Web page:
Wednesday, January 11, 2012

Debate on student suspensions

The parents and grandparents who attended the meeting on suspensions in the Buffalo Public Schools need to know that the rest of Western New York is laughing at them. To place the blame on anyone but the students, is an insult to everyone's intelligence. People are sick of hearing nonsense like this...

During two often-heated public hearings, parents and others criticized what they said was a long history of building administrators meting out excessive punishments for minor infractions that fail to address underlying issues and that disproportionately affect minority students.

Those suspensions, they said, often do not correct behavior problems but simply set children on a path from school to prison. Many wind up dropouts.

Give me a break. If minority students are being disproportionally suspended, perhaps it is because they are disproportionally misbehaving. It all starts with parenting. These parents expect the schools to raise their children for them. I'm not a huge fan of Charter Schools, but the reason minority students do well at these schools is because the schools get rid of the students whose parents aren't involved. It has nothing to do with color. Kids from good homes are not going to act like fools and get suspended. Didn't anyone listen to Bill Cosby's speech?...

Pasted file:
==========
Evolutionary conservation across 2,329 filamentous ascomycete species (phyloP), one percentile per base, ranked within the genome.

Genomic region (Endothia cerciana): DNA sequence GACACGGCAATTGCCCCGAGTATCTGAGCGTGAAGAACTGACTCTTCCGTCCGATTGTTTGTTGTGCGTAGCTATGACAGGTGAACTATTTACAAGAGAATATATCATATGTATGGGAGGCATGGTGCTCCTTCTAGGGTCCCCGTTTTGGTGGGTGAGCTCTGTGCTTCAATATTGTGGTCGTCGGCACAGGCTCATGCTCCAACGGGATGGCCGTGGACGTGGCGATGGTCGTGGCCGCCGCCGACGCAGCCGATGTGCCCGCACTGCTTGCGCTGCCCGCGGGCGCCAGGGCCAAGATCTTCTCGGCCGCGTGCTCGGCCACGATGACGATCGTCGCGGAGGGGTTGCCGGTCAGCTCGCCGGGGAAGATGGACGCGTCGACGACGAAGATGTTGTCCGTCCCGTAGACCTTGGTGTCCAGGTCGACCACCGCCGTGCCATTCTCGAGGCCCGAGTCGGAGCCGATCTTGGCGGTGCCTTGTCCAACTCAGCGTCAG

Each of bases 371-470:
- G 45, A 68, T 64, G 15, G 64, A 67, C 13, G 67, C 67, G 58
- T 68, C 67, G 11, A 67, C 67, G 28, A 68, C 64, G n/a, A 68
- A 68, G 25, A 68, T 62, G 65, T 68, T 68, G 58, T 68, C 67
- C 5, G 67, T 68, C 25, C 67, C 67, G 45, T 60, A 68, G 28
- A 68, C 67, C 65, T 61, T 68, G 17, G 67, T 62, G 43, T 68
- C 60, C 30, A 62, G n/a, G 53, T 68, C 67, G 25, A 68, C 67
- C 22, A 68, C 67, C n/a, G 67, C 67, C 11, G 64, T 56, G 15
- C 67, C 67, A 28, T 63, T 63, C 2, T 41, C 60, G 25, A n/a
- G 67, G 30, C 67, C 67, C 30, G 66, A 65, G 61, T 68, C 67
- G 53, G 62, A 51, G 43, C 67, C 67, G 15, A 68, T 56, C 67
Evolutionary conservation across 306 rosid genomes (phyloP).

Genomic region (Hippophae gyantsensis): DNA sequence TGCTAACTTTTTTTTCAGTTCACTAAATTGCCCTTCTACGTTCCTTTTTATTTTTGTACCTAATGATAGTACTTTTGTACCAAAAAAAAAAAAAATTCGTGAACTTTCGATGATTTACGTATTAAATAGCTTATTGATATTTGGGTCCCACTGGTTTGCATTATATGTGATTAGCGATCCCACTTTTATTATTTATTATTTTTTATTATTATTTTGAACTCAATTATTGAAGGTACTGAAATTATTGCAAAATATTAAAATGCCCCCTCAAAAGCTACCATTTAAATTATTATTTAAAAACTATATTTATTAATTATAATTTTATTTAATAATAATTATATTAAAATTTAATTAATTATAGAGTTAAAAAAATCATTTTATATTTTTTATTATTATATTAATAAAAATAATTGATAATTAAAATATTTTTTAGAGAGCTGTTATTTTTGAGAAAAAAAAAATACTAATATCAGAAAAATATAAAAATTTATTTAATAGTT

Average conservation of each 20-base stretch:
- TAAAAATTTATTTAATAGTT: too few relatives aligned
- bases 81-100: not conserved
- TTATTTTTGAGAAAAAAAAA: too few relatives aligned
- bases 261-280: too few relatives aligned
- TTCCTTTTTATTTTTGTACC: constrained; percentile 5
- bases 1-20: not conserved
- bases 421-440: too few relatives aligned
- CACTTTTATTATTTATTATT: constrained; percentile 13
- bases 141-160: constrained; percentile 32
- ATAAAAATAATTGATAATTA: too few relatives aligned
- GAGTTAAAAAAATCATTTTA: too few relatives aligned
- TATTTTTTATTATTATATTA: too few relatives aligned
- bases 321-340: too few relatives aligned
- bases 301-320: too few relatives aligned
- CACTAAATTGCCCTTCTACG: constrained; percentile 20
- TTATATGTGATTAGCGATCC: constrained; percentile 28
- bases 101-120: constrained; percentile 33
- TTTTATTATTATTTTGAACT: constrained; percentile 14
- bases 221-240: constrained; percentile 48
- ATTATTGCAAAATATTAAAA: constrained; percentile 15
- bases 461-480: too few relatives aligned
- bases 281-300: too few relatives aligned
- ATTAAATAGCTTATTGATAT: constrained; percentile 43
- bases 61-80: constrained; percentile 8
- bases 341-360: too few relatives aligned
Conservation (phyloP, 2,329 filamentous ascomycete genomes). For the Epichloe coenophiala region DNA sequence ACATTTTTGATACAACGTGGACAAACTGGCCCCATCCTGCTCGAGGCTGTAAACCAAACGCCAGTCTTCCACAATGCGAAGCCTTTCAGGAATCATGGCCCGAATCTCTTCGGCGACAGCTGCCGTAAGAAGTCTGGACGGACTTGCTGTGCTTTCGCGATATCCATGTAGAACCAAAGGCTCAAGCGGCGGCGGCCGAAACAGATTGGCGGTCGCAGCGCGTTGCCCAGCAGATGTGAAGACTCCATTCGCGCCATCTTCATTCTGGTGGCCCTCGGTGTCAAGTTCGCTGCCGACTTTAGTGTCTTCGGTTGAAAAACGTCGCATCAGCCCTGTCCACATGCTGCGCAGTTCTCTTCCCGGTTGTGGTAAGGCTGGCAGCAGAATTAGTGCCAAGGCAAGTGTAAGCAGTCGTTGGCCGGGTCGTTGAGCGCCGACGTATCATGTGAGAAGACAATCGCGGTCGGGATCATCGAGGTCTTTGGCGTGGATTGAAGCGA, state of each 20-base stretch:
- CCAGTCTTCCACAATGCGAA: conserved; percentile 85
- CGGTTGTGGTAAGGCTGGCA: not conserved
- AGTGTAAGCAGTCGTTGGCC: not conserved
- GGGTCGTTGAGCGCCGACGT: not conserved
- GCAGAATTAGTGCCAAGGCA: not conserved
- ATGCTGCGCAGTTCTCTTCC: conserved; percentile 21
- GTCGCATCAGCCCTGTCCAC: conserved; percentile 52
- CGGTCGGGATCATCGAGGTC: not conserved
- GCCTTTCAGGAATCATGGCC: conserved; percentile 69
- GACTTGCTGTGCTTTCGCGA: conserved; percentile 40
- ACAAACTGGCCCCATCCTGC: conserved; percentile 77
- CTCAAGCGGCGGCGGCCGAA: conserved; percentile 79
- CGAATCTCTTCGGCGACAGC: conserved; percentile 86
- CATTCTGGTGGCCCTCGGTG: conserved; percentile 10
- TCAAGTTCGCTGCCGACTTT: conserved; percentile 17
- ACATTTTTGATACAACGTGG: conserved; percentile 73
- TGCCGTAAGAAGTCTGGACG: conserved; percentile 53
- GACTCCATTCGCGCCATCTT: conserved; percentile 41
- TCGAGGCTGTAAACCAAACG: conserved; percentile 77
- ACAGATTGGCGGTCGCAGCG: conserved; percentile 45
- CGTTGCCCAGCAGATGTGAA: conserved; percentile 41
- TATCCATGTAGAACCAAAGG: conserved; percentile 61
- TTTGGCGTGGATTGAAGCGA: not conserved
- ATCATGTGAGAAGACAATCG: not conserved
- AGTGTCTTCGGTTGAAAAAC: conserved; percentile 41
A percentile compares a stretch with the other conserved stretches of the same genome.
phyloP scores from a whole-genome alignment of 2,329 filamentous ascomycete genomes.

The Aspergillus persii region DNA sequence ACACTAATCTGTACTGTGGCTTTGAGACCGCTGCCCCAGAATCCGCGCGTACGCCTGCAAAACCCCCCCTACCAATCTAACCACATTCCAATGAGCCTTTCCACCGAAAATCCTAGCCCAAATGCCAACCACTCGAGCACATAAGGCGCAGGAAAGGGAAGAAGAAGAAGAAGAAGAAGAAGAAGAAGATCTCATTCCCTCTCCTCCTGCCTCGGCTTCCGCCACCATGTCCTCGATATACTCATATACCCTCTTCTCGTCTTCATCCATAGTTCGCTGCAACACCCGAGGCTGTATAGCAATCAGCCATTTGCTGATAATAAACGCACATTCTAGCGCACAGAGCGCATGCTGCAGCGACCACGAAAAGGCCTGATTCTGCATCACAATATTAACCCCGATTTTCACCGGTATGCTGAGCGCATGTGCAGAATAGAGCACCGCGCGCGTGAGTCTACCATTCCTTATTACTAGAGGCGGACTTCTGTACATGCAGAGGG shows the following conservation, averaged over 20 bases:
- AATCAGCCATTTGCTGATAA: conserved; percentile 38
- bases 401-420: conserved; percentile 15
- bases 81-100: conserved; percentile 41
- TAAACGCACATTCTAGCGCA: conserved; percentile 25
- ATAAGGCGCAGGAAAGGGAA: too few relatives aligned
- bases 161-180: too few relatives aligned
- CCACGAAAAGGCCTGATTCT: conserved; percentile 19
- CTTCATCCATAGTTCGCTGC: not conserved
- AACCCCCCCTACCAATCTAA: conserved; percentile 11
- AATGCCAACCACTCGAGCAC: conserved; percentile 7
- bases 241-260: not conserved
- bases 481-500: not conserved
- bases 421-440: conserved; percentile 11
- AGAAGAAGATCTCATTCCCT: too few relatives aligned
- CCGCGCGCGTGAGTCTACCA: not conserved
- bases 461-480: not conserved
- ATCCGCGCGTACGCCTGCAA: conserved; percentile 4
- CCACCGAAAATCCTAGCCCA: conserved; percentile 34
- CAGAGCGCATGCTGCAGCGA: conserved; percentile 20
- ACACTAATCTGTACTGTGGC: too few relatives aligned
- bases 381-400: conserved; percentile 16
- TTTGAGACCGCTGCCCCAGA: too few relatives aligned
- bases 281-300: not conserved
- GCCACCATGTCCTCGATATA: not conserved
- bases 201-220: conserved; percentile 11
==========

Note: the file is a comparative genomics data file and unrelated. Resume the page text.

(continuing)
"They keep suspending children who look like me -- children of color," said Ina Downey. "Caucasian students aren't being suspended. Children of color are."

Black students account for 56 percent of the population of the Buffalo Public Schools. But during the first three months of 2011-12, black students accounted for 73 percent of short-term suspensions.

The teachers I've worked with (and I've been in dozens of Buffalo Public Schools), bend over backwards to avoid suspending any students. What choice do they have when students show up acting like animals? People are sick of hearing nonsense like this. The officials of the Buffalo Public School system need to get some guts and start telling these parents to stop making excuses for their kids' atrocious behavior. It's called personal responsibility.

Dozens take district to task over suspensions


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